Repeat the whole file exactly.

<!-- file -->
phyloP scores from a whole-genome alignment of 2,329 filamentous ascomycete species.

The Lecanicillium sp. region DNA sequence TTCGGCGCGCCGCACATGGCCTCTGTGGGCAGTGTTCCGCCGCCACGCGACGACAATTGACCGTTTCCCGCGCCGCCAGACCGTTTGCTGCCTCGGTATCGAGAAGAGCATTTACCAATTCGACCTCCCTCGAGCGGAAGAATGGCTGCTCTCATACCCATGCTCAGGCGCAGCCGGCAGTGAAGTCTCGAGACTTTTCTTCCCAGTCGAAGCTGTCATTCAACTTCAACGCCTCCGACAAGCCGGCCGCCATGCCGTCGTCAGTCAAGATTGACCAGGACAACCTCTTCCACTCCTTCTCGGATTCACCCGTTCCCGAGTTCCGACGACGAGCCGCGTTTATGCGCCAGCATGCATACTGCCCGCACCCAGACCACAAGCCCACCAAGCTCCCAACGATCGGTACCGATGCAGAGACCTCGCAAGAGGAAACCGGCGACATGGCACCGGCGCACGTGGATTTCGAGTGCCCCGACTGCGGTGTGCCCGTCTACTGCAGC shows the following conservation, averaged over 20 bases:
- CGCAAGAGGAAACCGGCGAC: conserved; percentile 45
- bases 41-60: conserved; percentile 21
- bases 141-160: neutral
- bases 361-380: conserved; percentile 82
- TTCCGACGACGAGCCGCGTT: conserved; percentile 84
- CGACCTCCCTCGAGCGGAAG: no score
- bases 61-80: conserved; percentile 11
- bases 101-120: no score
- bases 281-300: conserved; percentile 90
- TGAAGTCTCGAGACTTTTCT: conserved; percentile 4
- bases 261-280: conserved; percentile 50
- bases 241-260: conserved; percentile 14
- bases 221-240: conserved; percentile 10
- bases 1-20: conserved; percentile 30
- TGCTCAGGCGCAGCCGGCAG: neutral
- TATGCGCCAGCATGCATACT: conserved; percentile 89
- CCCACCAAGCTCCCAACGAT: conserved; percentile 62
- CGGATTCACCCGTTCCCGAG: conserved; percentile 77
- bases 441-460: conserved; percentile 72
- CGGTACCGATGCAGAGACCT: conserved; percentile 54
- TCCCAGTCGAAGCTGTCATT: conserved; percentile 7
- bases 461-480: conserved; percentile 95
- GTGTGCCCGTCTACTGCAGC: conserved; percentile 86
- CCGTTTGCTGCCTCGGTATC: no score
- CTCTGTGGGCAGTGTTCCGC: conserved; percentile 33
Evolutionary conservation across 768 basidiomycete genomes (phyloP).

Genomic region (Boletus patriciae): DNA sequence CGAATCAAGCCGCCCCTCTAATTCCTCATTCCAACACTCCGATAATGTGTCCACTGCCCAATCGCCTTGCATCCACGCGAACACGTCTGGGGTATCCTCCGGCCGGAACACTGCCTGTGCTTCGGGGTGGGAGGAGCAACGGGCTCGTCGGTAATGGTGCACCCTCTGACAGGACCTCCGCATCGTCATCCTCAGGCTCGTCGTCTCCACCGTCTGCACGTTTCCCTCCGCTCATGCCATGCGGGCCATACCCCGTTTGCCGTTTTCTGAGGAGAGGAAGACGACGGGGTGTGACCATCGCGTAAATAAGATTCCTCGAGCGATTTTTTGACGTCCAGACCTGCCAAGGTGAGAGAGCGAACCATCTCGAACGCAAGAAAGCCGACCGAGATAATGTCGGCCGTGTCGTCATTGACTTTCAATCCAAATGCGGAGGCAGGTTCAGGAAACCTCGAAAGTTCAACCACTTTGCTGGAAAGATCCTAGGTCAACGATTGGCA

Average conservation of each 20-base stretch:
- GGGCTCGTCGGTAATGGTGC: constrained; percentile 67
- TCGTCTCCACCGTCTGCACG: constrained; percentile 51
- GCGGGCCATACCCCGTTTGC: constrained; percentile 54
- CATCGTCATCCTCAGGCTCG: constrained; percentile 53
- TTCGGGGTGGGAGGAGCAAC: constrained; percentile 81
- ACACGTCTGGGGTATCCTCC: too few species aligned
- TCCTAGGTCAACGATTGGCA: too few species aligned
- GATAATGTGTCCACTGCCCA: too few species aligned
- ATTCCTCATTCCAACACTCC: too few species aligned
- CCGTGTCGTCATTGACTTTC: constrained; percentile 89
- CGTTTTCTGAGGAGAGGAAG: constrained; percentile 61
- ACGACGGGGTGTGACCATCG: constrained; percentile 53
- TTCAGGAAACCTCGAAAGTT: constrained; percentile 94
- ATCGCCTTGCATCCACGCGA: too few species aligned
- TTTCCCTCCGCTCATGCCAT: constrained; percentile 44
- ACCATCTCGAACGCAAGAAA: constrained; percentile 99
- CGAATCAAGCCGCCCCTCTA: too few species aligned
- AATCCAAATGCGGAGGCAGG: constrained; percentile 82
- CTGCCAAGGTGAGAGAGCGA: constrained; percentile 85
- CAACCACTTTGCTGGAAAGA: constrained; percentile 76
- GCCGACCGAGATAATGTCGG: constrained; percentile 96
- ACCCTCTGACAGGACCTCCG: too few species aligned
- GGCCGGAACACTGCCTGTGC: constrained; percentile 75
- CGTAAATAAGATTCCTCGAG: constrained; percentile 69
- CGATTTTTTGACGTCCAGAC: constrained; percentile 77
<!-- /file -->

phyloP scores from a whole-genome alignment of 2,329 filamentous ascomycete species.

The Lecanicillium sp. region DNA sequence TTCGGCGCGCCGCACATGGCCTCTGTGGGCAGTGTTCCGCCGCCACGCGACGACAATTGACCGTTTCCCGCGCCGCCAGACCGTTTGCTGCCTCGGTATCGAGAAGAGCATTTACCAATTCGACCTCCCTCGAGCGGAAGAATGGCTGCTCTCATACCCATGCTCAGGCGCAGCCGGCAGTGAAGTCTCGAGACTTTTCTTCCCAGTCGAAGCTGTCATTCAACTTCAACGCCTCCGACAAGCCGGCCGCCATGCCGTCGTCAGTCAAGATTGACCAGGACAACCTCTTCCACTCCTTCTCGGATTCACCCGTTCCCGAGTTCCGACGACGAGCCGCGTTTATGCGCCAGCATGCATACTGCCCGCACCCAGACCACAAGCCCACCAAGCTCCCAACGATCGGTACCGATGCAGAGACCTCGCAAGAGGAAACCGGCGACATGGCACCGGCGCACGTGGATTTCGAGTGCCCCGACTGCGGTGTGCCCGTCTACTGCAGC shows the following conservation, averaged over 20 bases:
- CGCAAGAGGAAACCGGCGAC: conserved; percentile 45
- bases 41-60: conserved; percentile 21
- bases 141-160: neutral
- bases 361-380: conserved; percentile 82
- TTCCGACGACGAGCCGCGTT: conserved; percentile 84
- CGACCTCCCTCGAGCGGAAG: no score
- bases 61-80: conserved; percentile 11
- bases 101-120: no score
- bases 281-300: conserved; percentile 90
- TGAAGTCTCGAGACTTTTCT: conserved; percentile 4
- bases 261-280: conserved; percentile 50
- bases 241-260: conserved; percentile 14
- bases 221-240: conserved; percentile 10
- bases 1-20: conserved; percentile 30
- TGCTCAGGCGCAGCCGGCAG: neutral
- TATGCGCCAGCATGCATACT: conserved; percentile 89
- CCCACCAAGCTCCCAACGAT: conserved; percentile 62
- CGGATTCACCCGTTCCCGAG: conserved; percentile 77
- bases 441-460: conserved; percentile 72
- CGGTACCGATGCAGAGACCT: conserved; percentile 54
- TCCCAGTCGAAGCTGTCATT: conserved; percentile 7
- bases 461-480: conserved; percentile 95
- GTGTGCCCGTCTACTGCAGC: conserved; percentile 86
- CCGTTTGCTGCCTCGGTATC: no score
- CTCTGTGGGCAGTGTTCCGC: conserved; percentile 33
Evolutionary conservation across 768 basidiomycete genomes (phyloP).

Genomic region (Boletus patriciae): DNA sequence CGAATCAAGCCGCCCCTCTAATTCCTCATTCCAACACTCCGATAATGTGTCCACTGCCCAATCGCCTTGCATCCACGCGAACACGTCTGGGGTATCCTCCGGCCGGAACACTGCCTGTGCTTCGGGGTGGGAGGAGCAACGGGCTCGTCGGTAATGGTGCACCCTCTGACAGGACCTCCGCATCGTCATCCTCAGGCTCGTCGTCTCCACCGTCTGCACGTTTCCCTCCGCTCATGCCATGCGGGCCATACCCCGTTTGCCGTTTTCTGAGGAGAGGAAGACGACGGGGTGTGACCATCGCGTAAATAAGATTCCTCGAGCGATTTTTTGACGTCCAGACCTGCCAAGGTGAGAGAGCGAACCATCTCGAACGCAAGAAAGCCGACCGAGATAATGTCGGCCGTGTCGTCATTGACTTTCAATCCAAATGCGGAGGCAGGTTCAGGAAACCTCGAAAGTTCAACCACTTTGCTGGAAAGATCCTAGGTCAACGATTGGCA

Average conservation of each 20-base stretch:
- GGGCTCGTCGGTAATGGTGC: constrained; percentile 67
- TCGTCTCCACCGTCTGCACG: constrained; percentile 51
- GCGGGCCATACCCCGTTTGC: constrained; percentile 54
- CATCGTCATCCTCAGGCTCG: constrained; percentile 53
- TTCGGGGTGGGAGGAGCAAC: constrained; percentile 81
- ACACGTCTGGGGTATCCTCC: too few species aligned
- TCCTAGGTCAACGATTGGCA: too few species aligned
- GATAATGTGTCCACTGCCCA: too few species aligned
- ATTCCTCATTCCAACACTCC: too few species aligned
- CCGTGTCGTCATTGACTTTC: constrained; percentile 89
- CGTTTTCTGAGGAGAGGAAG: constrained; percentile 61
- ACGACGGGGTGTGACCATCG: constrained; percentile 53
- TTCAGGAAACCTCGAAAGTT: constrained; percentile 94
- ATCGCCTTGCATCCACGCGA: too few species aligned
- TTTCCCTCCGCTCATGCCAT: constrained; percentile 44
- ACCATCTCGAACGCAAGAAA: constrained; percentile 99
- CGAATCAAGCCGCCCCTCTA: too few species aligned
- AATCCAAATGCGGAGGCAGG: constrained; percentile 82
- CTGCCAAGGTGAGAGAGCGA: constrained; percentile 85
- CAACCACTTTGCTGGAAAGA: constrained; percentile 76
- GCCGACCGAGATAATGTCGG: constrained; percentile 96
- ACCCTCTGACAGGACCTCCG: too few species aligned
- GGCCGGAACACTGCCTGTGC: constrained; percentile 75
- CGTAAATAAGATTCCTCGAG: constrained; percentile 69
- CGATTTTTTGACGTCCAGAC: constrained; percentile 77